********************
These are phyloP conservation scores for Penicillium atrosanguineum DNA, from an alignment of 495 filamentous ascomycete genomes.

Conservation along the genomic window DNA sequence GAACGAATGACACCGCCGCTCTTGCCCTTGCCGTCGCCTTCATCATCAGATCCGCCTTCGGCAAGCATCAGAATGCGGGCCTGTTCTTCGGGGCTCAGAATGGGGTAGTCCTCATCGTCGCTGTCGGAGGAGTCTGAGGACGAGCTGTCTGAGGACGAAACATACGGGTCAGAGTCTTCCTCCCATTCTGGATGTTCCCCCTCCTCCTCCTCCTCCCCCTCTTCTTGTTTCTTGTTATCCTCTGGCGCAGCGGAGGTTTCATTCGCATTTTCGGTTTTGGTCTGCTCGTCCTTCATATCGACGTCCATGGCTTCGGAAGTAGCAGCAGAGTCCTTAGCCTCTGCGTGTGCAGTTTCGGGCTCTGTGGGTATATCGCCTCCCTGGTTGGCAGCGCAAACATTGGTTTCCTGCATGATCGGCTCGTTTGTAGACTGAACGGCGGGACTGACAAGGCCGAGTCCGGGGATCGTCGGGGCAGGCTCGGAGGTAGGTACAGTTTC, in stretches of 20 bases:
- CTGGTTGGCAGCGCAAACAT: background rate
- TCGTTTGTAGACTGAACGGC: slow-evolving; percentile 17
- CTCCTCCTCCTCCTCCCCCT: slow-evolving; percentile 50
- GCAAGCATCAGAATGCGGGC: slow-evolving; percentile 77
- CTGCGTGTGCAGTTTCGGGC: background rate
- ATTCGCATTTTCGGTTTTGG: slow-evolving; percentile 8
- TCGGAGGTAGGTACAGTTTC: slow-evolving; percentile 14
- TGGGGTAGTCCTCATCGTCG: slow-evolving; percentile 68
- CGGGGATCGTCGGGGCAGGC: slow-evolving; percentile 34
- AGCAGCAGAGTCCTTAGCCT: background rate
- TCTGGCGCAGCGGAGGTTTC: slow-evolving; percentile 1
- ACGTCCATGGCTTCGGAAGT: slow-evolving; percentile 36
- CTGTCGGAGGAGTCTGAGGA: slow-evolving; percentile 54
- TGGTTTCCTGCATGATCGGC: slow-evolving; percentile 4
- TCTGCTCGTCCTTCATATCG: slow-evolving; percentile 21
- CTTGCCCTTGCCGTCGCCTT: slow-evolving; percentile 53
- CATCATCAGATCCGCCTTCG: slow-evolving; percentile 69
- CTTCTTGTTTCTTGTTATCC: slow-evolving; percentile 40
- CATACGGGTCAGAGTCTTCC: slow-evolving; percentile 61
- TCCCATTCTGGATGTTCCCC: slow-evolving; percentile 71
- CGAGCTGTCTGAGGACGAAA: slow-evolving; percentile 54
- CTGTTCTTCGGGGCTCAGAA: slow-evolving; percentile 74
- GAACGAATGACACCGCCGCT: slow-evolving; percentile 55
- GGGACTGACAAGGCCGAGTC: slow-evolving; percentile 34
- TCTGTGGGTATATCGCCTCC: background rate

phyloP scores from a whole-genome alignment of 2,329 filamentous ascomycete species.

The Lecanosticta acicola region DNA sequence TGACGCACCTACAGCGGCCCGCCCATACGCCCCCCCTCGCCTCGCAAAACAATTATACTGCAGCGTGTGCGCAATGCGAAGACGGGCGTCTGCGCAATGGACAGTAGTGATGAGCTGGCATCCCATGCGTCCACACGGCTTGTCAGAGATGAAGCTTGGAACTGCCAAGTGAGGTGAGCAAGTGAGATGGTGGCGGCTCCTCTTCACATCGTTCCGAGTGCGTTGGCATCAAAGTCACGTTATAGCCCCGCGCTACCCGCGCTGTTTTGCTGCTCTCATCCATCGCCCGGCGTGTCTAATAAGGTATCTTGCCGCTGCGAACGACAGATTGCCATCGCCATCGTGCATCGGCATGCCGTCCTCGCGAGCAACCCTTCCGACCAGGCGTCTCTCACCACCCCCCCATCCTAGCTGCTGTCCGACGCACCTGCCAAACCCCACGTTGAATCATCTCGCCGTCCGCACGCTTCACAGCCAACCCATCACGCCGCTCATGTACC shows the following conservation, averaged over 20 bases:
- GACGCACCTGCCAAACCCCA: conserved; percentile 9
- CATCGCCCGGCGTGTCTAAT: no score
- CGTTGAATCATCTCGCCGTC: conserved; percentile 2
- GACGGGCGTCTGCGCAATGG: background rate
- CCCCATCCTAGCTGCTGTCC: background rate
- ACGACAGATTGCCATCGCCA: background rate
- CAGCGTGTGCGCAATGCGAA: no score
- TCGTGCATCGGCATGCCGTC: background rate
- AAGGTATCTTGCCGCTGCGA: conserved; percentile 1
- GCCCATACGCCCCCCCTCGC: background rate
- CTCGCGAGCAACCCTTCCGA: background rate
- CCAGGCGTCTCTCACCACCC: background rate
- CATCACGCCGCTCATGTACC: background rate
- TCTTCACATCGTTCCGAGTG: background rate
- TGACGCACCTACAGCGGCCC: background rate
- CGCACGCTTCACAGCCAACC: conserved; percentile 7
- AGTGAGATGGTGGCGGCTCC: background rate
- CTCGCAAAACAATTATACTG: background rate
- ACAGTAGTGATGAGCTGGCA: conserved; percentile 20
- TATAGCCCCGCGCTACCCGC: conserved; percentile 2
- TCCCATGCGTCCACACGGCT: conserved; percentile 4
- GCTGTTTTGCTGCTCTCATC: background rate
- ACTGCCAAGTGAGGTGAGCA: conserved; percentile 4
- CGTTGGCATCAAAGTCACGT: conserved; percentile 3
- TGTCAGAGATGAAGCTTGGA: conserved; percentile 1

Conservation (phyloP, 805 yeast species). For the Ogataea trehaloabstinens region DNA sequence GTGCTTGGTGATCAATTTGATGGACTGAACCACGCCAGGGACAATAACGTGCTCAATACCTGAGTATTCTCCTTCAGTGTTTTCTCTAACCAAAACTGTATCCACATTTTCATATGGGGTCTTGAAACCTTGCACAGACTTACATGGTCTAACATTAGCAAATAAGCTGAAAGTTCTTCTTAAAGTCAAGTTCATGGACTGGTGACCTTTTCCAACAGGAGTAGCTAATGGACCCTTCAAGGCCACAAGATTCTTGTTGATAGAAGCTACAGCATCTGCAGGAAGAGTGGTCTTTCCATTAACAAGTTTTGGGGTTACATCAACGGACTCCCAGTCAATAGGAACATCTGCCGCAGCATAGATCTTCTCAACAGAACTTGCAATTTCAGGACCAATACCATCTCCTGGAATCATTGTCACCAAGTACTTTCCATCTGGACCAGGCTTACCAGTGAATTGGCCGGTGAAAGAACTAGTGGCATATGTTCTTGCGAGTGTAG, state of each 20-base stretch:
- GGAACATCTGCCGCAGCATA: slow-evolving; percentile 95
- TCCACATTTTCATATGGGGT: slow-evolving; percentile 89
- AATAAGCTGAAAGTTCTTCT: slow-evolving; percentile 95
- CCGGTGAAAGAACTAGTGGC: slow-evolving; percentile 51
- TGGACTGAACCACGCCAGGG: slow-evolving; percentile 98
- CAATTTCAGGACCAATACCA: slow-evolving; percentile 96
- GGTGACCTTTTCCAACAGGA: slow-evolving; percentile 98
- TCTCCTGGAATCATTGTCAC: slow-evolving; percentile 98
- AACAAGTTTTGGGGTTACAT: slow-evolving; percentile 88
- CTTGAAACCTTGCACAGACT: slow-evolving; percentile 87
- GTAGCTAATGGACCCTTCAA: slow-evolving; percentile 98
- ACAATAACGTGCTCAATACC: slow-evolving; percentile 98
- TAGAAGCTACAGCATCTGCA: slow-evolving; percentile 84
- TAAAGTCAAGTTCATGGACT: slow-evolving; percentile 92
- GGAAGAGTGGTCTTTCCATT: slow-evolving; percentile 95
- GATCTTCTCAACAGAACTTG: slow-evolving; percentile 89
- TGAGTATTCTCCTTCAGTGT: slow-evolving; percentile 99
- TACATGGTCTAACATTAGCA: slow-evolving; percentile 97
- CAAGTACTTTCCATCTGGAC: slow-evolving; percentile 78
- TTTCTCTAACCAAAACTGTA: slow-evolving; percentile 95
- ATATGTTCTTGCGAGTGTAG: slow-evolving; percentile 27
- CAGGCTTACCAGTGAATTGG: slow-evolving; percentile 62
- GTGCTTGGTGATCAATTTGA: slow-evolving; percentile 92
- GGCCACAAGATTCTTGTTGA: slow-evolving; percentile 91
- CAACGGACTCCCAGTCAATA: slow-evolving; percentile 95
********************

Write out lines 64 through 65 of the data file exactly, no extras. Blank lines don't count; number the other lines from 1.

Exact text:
- AACAAGTTTTGGGGTTACAT: slow-evolving; percentile 88
- CTTGAAACCTTGCACAGACT: slow-evolving; percentile 87